The Client | Critical Review by James Colbert

This literature criticism consists of approximately 4 pages of analysis & critique of The Client.
This section contains 624 words
(approx. 3 pages at 300 words per page)
Buy the Critical Review by Christopher Lehmann-Haupt

Critical Review by James Colbert

SOURCE: "Grisham's Latest: Passing Judgment on The Client," in Chicago Tribune—Books, February 28, 1993, p. 7.

In the following review, Colbert provides a negative assessment of The Client, characterizing Grisham's works as "bland and inoffensive,… the literary equivalent of pureed potatoes or Muzak."

On a literary level, there is little to recommend John Grisham's new novel, The Client. The characters are wooden, and the plot is contrived. The pace is plodding and because the book never gathers any momentum, it seems painfully overlong.

It hardly seems worth the bother to read such a book—much less review it—but as the jacket of The Client proudly states, Grisham has written "three consecutive number-one bestsellers"—A Time To Kill, The Firm and The Pelican Brief—and "has become one of the most popular authors of our time." And that claim can be substantiated by a trip to any chain bookstore, where John Grisham posters and displays and whole racks of his books abound. That being the case, one has to wonder why such undistinguished work enjoys such popular success.

In The Client a black Lincoln appears in the woods where 11-year-old Mark Sway and his younger brother are playing. The driver has come to the woods to kill himself, but before he does, for reasons that are hard to fathom, he tells young Mark that he is a lawyer, that his client, Barry "The Blade" Muldanno, has killed a U.S. senator, and that The Blade has put the senator's body in concrete under his, the lawyer's, garage. This knowledge transferred, Mark escapes and the lawyer kills himself—which makes Mark the witness needed by Roy Foltrigg, the ambitious U.S. attorney who is prosecuting The Blade for the senator's murder.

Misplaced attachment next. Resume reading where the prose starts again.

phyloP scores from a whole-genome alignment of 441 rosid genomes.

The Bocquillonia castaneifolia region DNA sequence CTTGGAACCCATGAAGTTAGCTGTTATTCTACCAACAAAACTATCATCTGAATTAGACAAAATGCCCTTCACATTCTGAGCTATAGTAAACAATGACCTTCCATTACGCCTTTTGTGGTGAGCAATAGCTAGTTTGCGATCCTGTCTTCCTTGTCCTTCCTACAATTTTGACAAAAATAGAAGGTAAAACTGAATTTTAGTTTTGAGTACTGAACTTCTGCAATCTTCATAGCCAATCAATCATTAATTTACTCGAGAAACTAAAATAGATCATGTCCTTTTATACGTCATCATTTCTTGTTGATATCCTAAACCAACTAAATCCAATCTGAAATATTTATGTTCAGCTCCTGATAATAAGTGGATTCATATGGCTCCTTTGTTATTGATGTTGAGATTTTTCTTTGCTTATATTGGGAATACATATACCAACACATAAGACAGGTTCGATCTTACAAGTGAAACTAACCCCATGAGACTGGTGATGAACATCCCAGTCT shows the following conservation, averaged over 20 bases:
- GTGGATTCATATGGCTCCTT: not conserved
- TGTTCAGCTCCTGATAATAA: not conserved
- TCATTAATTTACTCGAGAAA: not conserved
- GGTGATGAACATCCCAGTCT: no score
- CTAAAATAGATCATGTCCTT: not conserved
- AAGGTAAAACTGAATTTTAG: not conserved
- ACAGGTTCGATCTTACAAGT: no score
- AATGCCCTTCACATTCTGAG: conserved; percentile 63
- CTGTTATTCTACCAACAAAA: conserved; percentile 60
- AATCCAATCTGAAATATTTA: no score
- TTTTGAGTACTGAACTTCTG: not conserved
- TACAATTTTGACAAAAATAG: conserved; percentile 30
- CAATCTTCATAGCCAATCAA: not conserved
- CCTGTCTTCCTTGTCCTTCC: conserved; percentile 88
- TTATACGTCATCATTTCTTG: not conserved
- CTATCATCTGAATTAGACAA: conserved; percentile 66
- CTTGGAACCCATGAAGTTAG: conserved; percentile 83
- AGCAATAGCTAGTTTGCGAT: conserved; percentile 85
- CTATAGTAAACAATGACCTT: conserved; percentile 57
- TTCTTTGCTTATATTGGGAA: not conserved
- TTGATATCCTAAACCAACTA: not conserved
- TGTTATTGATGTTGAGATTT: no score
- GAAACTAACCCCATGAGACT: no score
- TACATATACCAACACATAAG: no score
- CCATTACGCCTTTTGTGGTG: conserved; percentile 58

Foltrigg "was the prosecutor, the people's lawyer, the government fighting crime and corruption. He was right, justice was on his side, and he had to be ready to attack evil at any moment…. He had pushed hard for a speedy trial, because he was right, and he would get a conviction. The United States of America would win!"

Well, maybe, maybe not. The outcome depends on whether Foltrigg can get Mark to divulge where The Blade hid the senator's body—a task made considerably more difficult when the boy hires a lawyer who is willing, for one dollar, to devote her entire practice to him.

And so it goes. Mark is threatened by the bad guys. His family's trailer home is burned. Held in detention, he may, after all, have to tell what he knows. But perhaps Mark can extricate himself. All he has to do is convince his lawyer to help him with his escape, scare off three Mafia leg-breakers, back down the bungling FBI and work a deal to go into the Witness Protection Program.

If all that sounds a touch improbable, even for a precocious 11 year old, it is. So the question remains, how does such a book appeal to millions of fans, as Grisham's previous novels have done and as this one seems likely to do.

Well, in our consumer-oriented society, as any advertising person will tell you, there are certain items—including quite a few books and movies—that sell not because they are distinguished in any way but because they are bland and inoffensive, in this case, the literary equivalent of pureed potatoes or Muzak. And what John Grisham has attained is the perfect pitch of Muzak.

That is not to denigrate Grisham's achievement, for a product such as his can be created only if one has a certain marketing acumen. But if it is sad that such flawless lack of distinction achieves such success, one still wonders whether that occurs because the consumer has an innate taste for blandness or because the market is so good at selling particular pieces of it.

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This section contains 624 words
(approx. 3 pages at 300 words per page)
Buy the Critical Review by Christopher Lehmann-Haupt